How designer Willi Smith originated the street and high fashion crossover
The father of 'street couture' created the paths that Telfar, Eckhaus Latta and Virgil Abloh now walk. His is a chapter of fashion history you need to know.
Willi and Toukie Smith, 1978, Courtesy of Anthony Barboza. © Anthony Barboza
Willi Donnel Smith, founder of WilliWear, was at his peak in 1987, with his label grossing an approximate $25 million in sales. A Black, openly gay and widely-revered designer, he’d managed to carve out a forceful identity that influenced fashion the world over from his Seventh Avenue perch. An inherent sense for what the everyperson wanted to wear allowed him to confidently strike through antiquated ideas of luxury, creating what he dubbed ‘Street Couture’. “He was taking what was on the street and putting it on the runway, to give back to the street. Not as an artistic concept for high-end clientele, but as a means of bringing people with diverse lifestyles what they needed to face the world,” says Alexandra Cunningham-Cameron, curator of Willi Smith: Street Couture, a recent exhibition at the Cooper Hewitt Smithsonian Design Museum in New York that lives on as a book and digital archive.
Willi believed that fashion should be affordable, accessible and explorative, seeking new means of expression in collaboration with art, dance, music and film. Staunchly democratic in his approach, he reshaped ideas around what fashion was and what it could be, inviting everyone from members of the downtown ballroom circuits -- as attested by an honourable mention of the brand in FX’s Pose -- to the townhouse dwellers uptown. In its 10 years of existence, the WilliWear brand paved the way for a multifaceted approach to design that relied on elevating the everyday, sowing the seeds that designers like Kerby Jean Raymond, Virgil Abloh, Samuel Ross and Telfar now reap. Despite his success, however, when we discuss the evolution of the fashion landscape, and the American designers who have significantly contributed to it, his name figures on the lips of very few. “Willi Smith was the first to do things that no one had ever done before,” recalls Bethann Hardison, confidante, muse and one-time assistant of Willi’s. “And Patrick Kelly! He was the first to go to Paris as an American designer and be part of the Chambre Syndicale. Not just Black American, but American! When these things happen with people of colour, they get lost. People don’t know, they don’t remember, and any new kid on the block is suddenly the next big thing.”
Born in Philadelphia, 1948, Willi was a bookworm and an artistic child with the full support of his parents. In 1965, his grandmother, Gladys ‘Nana’ Bush, secured him an internship with Canadian couturier Arnold Scaasi through the connections of a family whose home she cleaned. It was his first taste of the cutting room floor, making clothing for ladies of note like Brooke Astor and Elizabeth Taylor. That same year, he relocated to New York City and enrolled on the fashion programme at Parsons School of Design, where he studied for two years before being expelled for an alleged affair with another male student. He quickly found work in the Garment District, hopping from one design role to another, the most notable of this period being his tenure as a designer at Glenora Juniors from 1968 followed by a post as head designer at sportswear brand Digits in 1969. The following year he would meet Laurie Mallet, his future business partner, and hire her as his design assistant in 1971. “There were many little tribes on different levels of society but then it all merged in the music, the dance and the discos,” Pat Cleveland, a friend of and model for Willi, recalls of the seventies. “That was the best social scene. Going out to Fire Island where all the designers, architects, writers and models were merging. No door was locked!”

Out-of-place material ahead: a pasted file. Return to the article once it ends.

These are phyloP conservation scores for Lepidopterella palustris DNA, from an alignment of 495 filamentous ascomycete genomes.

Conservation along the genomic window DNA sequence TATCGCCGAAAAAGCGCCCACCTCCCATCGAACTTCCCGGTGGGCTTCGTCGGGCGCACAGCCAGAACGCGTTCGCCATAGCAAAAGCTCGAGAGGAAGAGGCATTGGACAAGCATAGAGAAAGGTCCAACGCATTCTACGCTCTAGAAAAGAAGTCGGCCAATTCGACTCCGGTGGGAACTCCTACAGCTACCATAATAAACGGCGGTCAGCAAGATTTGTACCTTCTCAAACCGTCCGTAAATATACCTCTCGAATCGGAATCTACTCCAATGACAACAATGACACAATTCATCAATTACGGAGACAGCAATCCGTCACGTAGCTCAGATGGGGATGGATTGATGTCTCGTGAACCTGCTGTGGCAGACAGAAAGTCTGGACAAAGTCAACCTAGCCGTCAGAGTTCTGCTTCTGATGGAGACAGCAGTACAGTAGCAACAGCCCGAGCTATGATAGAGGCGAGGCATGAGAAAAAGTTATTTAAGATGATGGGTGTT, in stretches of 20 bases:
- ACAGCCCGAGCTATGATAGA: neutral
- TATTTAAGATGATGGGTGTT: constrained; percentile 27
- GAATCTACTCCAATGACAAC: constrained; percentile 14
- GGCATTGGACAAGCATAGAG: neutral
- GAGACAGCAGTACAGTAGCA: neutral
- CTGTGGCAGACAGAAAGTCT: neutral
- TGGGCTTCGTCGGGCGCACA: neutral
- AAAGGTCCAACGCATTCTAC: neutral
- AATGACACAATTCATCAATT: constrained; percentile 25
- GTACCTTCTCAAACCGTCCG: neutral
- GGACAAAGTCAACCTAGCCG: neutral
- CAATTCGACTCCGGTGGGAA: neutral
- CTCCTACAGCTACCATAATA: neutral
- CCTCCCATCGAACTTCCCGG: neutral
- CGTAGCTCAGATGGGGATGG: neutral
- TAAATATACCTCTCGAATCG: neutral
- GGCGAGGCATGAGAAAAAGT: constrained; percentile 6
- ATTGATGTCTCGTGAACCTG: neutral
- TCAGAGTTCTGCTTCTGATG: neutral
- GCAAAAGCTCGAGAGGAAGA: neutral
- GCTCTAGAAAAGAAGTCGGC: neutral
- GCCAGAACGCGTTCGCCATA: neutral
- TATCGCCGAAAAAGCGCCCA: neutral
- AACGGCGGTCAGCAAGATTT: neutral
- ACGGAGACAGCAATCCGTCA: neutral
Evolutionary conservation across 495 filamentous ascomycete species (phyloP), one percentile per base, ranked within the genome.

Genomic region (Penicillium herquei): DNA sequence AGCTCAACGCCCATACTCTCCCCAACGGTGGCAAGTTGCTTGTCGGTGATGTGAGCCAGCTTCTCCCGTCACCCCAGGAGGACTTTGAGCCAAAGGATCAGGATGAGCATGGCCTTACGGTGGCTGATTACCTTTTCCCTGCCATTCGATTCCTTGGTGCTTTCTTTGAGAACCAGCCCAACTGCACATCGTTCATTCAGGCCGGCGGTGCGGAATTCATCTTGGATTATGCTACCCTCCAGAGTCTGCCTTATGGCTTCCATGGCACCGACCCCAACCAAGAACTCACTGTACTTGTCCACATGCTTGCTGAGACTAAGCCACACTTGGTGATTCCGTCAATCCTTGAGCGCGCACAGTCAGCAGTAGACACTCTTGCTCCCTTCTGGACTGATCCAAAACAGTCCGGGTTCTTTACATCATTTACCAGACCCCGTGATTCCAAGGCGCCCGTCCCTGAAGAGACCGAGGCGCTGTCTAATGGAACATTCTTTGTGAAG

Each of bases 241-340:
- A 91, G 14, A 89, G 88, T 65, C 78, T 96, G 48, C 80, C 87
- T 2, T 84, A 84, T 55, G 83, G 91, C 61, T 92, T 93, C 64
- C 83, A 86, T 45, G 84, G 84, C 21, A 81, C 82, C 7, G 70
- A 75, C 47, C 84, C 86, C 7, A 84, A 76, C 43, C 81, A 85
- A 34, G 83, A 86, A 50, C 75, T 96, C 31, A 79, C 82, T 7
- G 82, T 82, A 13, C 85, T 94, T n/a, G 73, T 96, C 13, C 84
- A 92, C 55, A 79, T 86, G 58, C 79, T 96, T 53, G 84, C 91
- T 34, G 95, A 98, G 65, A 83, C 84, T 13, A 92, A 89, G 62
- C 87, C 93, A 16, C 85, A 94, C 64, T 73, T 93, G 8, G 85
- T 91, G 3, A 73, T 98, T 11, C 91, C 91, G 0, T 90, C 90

By 1976, with Laurie’s help, WilliWear was born. Returning from a trip to Mumbai, they brought with them a collection of four basic garments: a jacket, a shirt, a skirt and his infamous high-waisted and relaxed fit ‘WilliWear Pant’. “He was a great pant maker. There are only a few people who made pants that fit really well. I always gave that to Kenzo, God rest his soul, and Willi,” says Bethann. He was equally deft with unisex designs that were “architecturally done,” explains Pat. “It was cut and draped for that figure, it wasn’t like you took a top and put it on a girl, and you took a girl’s top and put it on a boy. No, it was cut for those figures, but they were like twins.”
What set WilliWear apart was his refusal to define his audience and what they should wear. While Ralph Lauren dangled old money prestige to a WASPy new money clientele with preppy signatures, respectable clothing and wholesome American tact, Willi Smith eschewed elitist branding and embraced commercialism with the same zeal as adherents to the pop art movement did before him. And while Bill Blass was devoted to cavorting with and dressing New York’s uptown it-clique in clothes that communicated the excess of their ever-accumulating wealth, Willi Smith mingled downtown with the artists he admired. "The reason that Willi was considered 'street', was because everyone in the street owned WilliWear and wore WilliWear," notes Bethann. Alternatively, he provided a range of means to define yourself, however you saw fit, ideas echoed today in the free-for-all fashions of Stefano Pilati’s Random identities, Telfar and Eckhaus Latta. “He loved Sonia Rykiel, Betsey Johnson, Stephen Burrows, he admired and respected so many designers of his time. Arthur McGee was one of his mentors. But he and Laurie had a very different vision for the role that fashion needed to serve in daily life,” says Alexandra.